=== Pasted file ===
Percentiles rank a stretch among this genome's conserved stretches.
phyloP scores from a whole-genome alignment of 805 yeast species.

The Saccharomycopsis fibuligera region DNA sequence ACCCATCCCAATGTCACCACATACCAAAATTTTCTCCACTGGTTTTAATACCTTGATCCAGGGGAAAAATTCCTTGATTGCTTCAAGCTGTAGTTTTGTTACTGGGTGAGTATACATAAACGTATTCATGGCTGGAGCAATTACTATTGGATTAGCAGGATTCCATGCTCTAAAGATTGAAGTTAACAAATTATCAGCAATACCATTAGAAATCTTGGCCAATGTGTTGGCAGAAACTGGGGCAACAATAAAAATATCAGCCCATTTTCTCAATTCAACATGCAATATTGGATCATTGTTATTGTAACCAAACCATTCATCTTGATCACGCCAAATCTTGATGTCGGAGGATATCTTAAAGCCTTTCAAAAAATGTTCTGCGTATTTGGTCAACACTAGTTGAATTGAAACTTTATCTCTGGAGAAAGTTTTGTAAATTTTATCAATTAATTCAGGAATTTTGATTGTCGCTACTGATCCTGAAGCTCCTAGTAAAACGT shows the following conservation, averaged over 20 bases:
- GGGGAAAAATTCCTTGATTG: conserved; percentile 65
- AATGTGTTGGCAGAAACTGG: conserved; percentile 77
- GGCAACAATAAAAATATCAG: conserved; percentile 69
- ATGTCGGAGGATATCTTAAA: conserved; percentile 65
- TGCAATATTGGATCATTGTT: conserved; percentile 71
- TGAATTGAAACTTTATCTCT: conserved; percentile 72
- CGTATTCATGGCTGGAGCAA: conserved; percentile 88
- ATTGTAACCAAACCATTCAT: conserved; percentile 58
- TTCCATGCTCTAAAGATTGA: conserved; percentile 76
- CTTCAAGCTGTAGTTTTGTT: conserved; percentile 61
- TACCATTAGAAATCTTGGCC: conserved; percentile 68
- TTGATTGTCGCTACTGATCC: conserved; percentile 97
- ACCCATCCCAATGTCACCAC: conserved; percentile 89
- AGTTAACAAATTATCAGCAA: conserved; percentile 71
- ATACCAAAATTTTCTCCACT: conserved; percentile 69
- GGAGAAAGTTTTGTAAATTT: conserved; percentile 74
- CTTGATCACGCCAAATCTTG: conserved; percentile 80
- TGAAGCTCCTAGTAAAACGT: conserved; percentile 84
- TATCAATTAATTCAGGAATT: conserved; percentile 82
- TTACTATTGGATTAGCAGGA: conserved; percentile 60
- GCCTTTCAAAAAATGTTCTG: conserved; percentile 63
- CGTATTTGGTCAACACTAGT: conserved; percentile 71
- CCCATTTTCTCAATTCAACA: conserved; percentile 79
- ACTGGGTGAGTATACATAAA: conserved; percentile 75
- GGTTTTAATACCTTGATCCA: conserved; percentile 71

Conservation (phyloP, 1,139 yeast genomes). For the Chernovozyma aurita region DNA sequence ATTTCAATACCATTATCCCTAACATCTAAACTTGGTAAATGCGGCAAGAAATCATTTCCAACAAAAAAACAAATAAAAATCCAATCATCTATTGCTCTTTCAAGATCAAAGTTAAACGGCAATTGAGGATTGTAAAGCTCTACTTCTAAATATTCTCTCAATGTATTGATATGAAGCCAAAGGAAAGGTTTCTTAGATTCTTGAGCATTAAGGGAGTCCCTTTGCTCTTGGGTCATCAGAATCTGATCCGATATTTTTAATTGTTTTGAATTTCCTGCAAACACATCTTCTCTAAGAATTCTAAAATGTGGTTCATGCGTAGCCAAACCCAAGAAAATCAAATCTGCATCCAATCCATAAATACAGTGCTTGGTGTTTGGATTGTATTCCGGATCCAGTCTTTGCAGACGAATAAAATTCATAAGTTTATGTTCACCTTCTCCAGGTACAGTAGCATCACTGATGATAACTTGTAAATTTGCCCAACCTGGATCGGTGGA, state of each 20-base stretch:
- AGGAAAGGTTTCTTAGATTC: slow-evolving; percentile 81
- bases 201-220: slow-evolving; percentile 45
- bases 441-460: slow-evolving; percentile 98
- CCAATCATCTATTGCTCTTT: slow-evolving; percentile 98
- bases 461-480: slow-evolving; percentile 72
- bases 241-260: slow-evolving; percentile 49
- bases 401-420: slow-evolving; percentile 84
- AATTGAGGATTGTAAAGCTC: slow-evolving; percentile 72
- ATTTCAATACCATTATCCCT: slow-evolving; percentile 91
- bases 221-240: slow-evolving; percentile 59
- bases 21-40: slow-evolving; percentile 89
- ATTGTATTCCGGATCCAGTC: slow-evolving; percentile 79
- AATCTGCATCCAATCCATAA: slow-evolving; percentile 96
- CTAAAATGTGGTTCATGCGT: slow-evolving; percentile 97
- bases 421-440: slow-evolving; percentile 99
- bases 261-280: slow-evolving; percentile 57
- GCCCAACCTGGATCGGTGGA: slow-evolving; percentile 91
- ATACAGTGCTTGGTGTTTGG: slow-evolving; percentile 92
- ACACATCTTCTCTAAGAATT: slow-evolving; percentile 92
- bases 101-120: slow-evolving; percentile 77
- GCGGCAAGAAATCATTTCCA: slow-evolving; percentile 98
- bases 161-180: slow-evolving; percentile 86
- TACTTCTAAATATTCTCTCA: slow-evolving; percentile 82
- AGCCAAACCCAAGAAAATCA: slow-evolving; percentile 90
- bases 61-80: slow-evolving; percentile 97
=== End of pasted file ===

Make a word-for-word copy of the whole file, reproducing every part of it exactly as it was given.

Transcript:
Percentiles rank a stretch among this genome's conserved stretches.
phyloP scores from a whole-genome alignment of 805 yeast species.

The Saccharomycopsis fibuligera region DNA sequence ACCCATCCCAATGTCACCACATACCAAAATTTTCTCCACTGGTTTTAATACCTTGATCCAGGGGAAAAATTCCTTGATTGCTTCAAGCTGTAGTTTTGTTACTGGGTGAGTATACATAAACGTATTCATGGCTGGAGCAATTACTATTGGATTAGCAGGATTCCATGCTCTAAAGATTGAAGTTAACAAATTATCAGCAATACCATTAGAAATCTTGGCCAATGTGTTGGCAGAAACTGGGGCAACAATAAAAATATCAGCCCATTTTCTCAATTCAACATGCAATATTGGATCATTGTTATTGTAACCAAACCATTCATCTTGATCACGCCAAATCTTGATGTCGGAGGATATCTTAAAGCCTTTCAAAAAATGTTCTGCGTATTTGGTCAACACTAGTTGAATTGAAACTTTATCTCTGGAGAAAGTTTTGTAAATTTTATCAATTAATTCAGGAATTTTGATTGTCGCTACTGATCCTGAAGCTCCTAGTAAAACGT shows the following conservation, averaged over 20 bases:
- GGGGAAAAATTCCTTGATTG: conserved; percentile 65
- AATGTGTTGGCAGAAACTGG: conserved; percentile 77
- GGCAACAATAAAAATATCAG: conserved; percentile 69
- ATGTCGGAGGATATCTTAAA: conserved; percentile 65
- TGCAATATTGGATCATTGTT: conserved; percentile 71
- TGAATTGAAACTTTATCTCT: conserved; percentile 72
- CGTATTCATGGCTGGAGCAA: conserved; percentile 88
- ATTGTAACCAAACCATTCAT: conserved; percentile 58
- TTCCATGCTCTAAAGATTGA: conserved; percentile 76
- CTTCAAGCTGTAGTTTTGTT: conserved; percentile 61
- TACCATTAGAAATCTTGGCC: conserved; percentile 68
- TTGATTGTCGCTACTGATCC: conserved; percentile 97
- ACCCATCCCAATGTCACCAC: conserved; percentile 89
- AGTTAACAAATTATCAGCAA: conserved; percentile 71
- ATACCAAAATTTTCTCCACT: conserved; percentile 69
- GGAGAAAGTTTTGTAAATTT: conserved; percentile 74
- CTTGATCACGCCAAATCTTG: conserved; percentile 80
- TGAAGCTCCTAGTAAAACGT: conserved; percentile 84
- TATCAATTAATTCAGGAATT: conserved; percentile 82
- TTACTATTGGATTAGCAGGA: conserved; percentile 60
- GCCTTTCAAAAAATGTTCTG: conserved; percentile 63
- CGTATTTGGTCAACACTAGT: conserved; percentile 71
- CCCATTTTCTCAATTCAACA: conserved; percentile 79
- ACTGGGTGAGTATACATAAA: conserved; percentile 75
- GGTTTTAATACCTTGATCCA: conserved; percentile 71

Conservation (phyloP, 1,139 yeast genomes). For the Chernovozyma aurita region DNA sequence ATTTCAATACCATTATCCCTAACATCTAAACTTGGTAAATGCGGCAAGAAATCATTTCCAACAAAAAAACAAATAAAAATCCAATCATCTATTGCTCTTTCAAGATCAAAGTTAAACGGCAATTGAGGATTGTAAAGCTCTACTTCTAAATATTCTCTCAATGTATTGATATGAAGCCAAAGGAAAGGTTTCTTAGATTCTTGAGCATTAAGGGAGTCCCTTTGCTCTTGGGTCATCAGAATCTGATCCGATATTTTTAATTGTTTTGAATTTCCTGCAAACACATCTTCTCTAAGAATTCTAAAATGTGGTTCATGCGTAGCCAAACCCAAGAAAATCAAATCTGCATCCAATCCATAAATACAGTGCTTGGTGTTTGGATTGTATTCCGGATCCAGTCTTTGCAGACGAATAAAATTCATAAGTTTATGTTCACCTTCTCCAGGTACAGTAGCATCACTGATGATAACTTGTAAATTTGCCCAACCTGGATCGGTGGA, state of each 20-base stretch:
- AGGAAAGGTTTCTTAGATTC: slow-evolving; percentile 81
- bases 201-220: slow-evolving; percentile 45
- bases 441-460: slow-evolving; percentile 98
- CCAATCATCTATTGCTCTTT: slow-evolving; percentile 98
- bases 461-480: slow-evolving; percentile 72
- bases 241-260: slow-evolving; percentile 49
- bases 401-420: slow-evolving; percentile 84
- AATTGAGGATTGTAAAGCTC: slow-evolving; percentile 72
- ATTTCAATACCATTATCCCT: slow-evolving; percentile 91
- bases 221-240: slow-evolving; percentile 59
- bases 21-40: slow-evolving; percentile 89
- ATTGTATTCCGGATCCAGTC: slow-evolving; percentile 79
- AATCTGCATCCAATCCATAA: slow-evolving; percentile 96
- CTAAAATGTGGTTCATGCGT: slow-evolving; percentile 97
- bases 421-440: slow-evolving; percentile 99
- bases 261-280: slow-evolving; percentile 57
- GCCCAACCTGGATCGGTGGA: slow-evolving; percentile 91
- ATACAGTGCTTGGTGTTTGG: slow-evolving; percentile 92
- ACACATCTTCTCTAAGAATT: slow-evolving; percentile 92
- bases 101-120: slow-evolving; percentile 77
- GCGGCAAGAAATCATTTCCA: slow-evolving; percentile 98
- bases 161-180: slow-evolving; percentile 86
- TACTTCTAAATATTCTCTCA: slow-evolving; percentile 82
- AGCCAAACCCAAGAAAATCA: slow-evolving; percentile 90
- bases 61-80: slow-evolving; percentile 97